As proceedings began today, a two-member bench headed by Chief Justice of Pakistan Justice Mian Saqib Nisar ordered to place the name of Axact chief Shoaib Shaikh and six other accused on the Exit Control List (ECL).
At the last hearing of the case on Wednesday, Chief Justice Nisar had observed that anyone found associated with the scandal will not be spared. He had also summoned the accused today.
Axact claims to be the “world’s largest IT company” and operates hundreds of fake online universities run by agents from a Karachi-based call centre.
At the last hearing, Federal Investigation Agency (FIA) Director General Bashir Memon had informed the court about the status of the case. The FIA chief informed the bench that Axact’s headquarter is located in Karachi, adding that the scandal first surfaced in May 2015 after the publication of an article in a foreign publication. He added that employees on one floor of the organisation’s office often did not know what was happening on other floors.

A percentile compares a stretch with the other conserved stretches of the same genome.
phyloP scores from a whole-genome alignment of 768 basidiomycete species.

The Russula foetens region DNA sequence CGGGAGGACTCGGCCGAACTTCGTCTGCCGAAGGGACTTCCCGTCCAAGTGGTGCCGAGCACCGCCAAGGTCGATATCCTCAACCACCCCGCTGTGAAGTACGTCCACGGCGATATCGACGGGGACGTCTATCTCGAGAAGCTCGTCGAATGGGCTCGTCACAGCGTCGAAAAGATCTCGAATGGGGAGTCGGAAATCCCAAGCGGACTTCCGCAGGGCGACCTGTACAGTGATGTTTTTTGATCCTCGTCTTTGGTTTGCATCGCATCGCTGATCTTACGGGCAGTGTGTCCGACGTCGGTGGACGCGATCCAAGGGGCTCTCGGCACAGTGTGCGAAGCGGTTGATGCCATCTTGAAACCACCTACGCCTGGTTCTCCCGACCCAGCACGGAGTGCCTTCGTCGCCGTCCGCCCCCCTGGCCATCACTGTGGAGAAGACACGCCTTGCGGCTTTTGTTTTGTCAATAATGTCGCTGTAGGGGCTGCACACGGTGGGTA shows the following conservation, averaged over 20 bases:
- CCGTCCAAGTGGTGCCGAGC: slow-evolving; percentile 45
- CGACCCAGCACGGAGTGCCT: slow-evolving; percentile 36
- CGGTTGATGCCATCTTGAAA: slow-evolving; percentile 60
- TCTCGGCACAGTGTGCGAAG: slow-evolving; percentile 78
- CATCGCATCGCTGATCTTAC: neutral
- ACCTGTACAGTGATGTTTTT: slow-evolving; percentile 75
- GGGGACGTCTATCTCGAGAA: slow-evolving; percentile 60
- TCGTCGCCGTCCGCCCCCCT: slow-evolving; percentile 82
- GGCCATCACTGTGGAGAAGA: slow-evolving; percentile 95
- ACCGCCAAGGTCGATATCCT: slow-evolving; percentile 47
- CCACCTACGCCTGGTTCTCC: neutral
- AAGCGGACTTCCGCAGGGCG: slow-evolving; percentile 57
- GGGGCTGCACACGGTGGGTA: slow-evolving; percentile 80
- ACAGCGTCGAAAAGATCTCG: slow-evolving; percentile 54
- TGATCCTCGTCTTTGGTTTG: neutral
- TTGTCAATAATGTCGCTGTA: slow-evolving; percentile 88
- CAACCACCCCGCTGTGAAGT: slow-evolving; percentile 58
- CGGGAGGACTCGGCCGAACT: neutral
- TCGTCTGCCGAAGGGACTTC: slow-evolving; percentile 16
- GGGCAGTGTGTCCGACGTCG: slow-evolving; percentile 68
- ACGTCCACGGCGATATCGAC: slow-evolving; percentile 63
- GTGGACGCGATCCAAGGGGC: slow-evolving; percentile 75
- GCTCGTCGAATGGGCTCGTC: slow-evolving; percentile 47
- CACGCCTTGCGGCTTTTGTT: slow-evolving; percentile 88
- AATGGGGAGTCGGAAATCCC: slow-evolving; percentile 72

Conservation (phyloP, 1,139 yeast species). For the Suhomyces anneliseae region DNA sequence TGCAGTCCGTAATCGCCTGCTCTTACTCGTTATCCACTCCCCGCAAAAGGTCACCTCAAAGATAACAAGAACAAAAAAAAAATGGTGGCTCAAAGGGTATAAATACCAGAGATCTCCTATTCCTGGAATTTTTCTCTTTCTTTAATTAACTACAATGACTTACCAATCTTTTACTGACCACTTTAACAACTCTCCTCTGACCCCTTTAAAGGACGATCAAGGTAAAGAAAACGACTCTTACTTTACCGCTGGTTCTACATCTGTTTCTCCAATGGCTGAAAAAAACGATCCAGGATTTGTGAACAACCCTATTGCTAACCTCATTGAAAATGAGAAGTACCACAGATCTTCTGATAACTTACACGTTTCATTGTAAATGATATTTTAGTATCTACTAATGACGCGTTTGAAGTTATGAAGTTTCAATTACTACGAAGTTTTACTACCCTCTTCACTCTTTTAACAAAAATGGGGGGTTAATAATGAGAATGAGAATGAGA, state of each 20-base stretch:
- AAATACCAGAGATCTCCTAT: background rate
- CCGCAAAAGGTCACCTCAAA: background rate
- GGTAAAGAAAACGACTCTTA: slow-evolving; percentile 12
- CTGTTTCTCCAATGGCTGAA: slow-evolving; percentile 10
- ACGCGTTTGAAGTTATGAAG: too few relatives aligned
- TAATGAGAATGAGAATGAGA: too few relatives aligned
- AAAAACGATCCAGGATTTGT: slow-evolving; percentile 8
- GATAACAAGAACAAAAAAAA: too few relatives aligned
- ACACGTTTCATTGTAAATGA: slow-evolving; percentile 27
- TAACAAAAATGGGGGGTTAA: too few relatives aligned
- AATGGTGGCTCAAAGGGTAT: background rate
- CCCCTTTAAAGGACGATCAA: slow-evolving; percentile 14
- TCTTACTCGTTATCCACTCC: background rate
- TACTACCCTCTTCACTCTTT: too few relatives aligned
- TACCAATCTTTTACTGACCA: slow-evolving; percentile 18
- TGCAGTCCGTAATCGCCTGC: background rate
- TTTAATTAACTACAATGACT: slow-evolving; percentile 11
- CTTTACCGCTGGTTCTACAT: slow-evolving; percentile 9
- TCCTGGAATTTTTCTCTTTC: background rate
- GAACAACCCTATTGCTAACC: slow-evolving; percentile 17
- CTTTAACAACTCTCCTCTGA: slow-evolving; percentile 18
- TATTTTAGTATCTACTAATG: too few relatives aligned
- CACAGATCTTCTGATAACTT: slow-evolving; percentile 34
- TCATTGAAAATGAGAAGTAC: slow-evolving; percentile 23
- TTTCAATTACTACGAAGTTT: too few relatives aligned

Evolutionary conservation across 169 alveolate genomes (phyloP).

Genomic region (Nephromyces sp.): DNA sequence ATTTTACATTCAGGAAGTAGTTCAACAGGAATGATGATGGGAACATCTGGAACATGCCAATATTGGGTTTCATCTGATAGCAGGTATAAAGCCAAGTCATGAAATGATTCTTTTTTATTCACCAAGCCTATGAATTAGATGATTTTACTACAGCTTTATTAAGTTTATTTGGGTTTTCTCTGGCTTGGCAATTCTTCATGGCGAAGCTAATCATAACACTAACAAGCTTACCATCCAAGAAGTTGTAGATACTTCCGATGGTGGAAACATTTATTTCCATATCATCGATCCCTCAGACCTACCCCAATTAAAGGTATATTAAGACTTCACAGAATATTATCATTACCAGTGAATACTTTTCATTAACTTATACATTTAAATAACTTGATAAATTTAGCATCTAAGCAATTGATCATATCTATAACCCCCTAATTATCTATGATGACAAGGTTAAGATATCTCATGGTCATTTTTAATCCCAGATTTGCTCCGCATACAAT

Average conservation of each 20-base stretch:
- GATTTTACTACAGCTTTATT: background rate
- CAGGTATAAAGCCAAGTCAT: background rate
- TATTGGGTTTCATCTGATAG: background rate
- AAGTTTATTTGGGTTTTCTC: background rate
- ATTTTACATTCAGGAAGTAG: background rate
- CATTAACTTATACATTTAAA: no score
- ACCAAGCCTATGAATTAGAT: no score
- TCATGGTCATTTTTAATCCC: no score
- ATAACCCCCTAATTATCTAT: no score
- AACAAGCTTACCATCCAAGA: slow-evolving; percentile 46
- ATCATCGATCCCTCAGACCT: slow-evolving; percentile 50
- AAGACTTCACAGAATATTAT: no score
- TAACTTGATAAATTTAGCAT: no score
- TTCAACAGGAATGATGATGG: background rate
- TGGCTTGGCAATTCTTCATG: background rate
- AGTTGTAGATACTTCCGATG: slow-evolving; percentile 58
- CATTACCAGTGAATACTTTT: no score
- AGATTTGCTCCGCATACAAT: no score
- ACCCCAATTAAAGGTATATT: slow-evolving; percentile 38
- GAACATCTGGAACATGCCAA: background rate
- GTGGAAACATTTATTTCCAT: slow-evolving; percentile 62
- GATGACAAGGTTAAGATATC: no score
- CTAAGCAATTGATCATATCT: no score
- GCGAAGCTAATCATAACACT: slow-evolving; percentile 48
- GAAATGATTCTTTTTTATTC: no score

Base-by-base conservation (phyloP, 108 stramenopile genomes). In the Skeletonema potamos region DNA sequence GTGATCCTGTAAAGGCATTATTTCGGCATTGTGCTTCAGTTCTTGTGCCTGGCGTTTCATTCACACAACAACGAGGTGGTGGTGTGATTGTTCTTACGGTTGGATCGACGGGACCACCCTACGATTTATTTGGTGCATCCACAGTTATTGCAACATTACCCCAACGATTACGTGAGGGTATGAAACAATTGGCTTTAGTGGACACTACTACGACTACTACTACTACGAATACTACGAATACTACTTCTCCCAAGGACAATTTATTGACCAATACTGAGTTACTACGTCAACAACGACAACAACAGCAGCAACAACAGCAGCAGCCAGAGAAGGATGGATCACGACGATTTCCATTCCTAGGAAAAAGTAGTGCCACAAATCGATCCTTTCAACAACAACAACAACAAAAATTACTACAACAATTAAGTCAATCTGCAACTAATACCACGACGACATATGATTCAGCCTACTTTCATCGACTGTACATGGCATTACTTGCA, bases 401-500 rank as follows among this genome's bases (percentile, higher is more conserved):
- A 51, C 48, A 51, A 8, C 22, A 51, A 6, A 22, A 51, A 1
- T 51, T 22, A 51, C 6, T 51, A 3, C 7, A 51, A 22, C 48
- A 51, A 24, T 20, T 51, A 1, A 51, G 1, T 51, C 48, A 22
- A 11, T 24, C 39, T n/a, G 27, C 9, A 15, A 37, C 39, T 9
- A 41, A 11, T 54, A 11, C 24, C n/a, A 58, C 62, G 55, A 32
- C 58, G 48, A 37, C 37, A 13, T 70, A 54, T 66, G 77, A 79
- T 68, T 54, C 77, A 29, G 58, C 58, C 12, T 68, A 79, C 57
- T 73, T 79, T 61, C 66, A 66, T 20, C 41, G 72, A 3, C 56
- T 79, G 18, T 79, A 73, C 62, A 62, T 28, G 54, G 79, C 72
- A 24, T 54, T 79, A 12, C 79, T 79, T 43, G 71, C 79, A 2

Memon stated that websites of 330 global universities were created from Karachi, adding that the numbers on the sites would be foreign but were received in Karachi.
Responding to the chief justice’s query about the status of cases against Axact, the FIA chief informed that the agency lodged four cases in total.
“In two cases, the suspects were exonerated, the decisions of which were challenged in the high courts,” Memon said, adding that one case is under way in Karachi while the one in Peshawar is yet to start.
Responding to the statement, the chief justice summoned the registrars of Islamabad and Sindh high courts at the next hearing.
“The country’s name is being brought into disrepute,” the chief justice had observed.
The chief justice had taken suo motu notice of the scandal on January 19.
Axact claims to be the “world’s largest IT company” and operates hundreds of fake online universities run by agents from a Karachi-based call centre. In 2015, it sold more than 215,000 fake qualifications globally through approximately 350 fictitious high schools and universities, making $51m (£37.5m) that year alone.
Axact’s chief executive was arrested and an investigation launched by the Pakistani authorities after a New York Times expose in 2015. A senior manager of the company, Umair Hamid, was sentenced to 21 months in a US prison in August 2017 for his part in Axact’s fraud.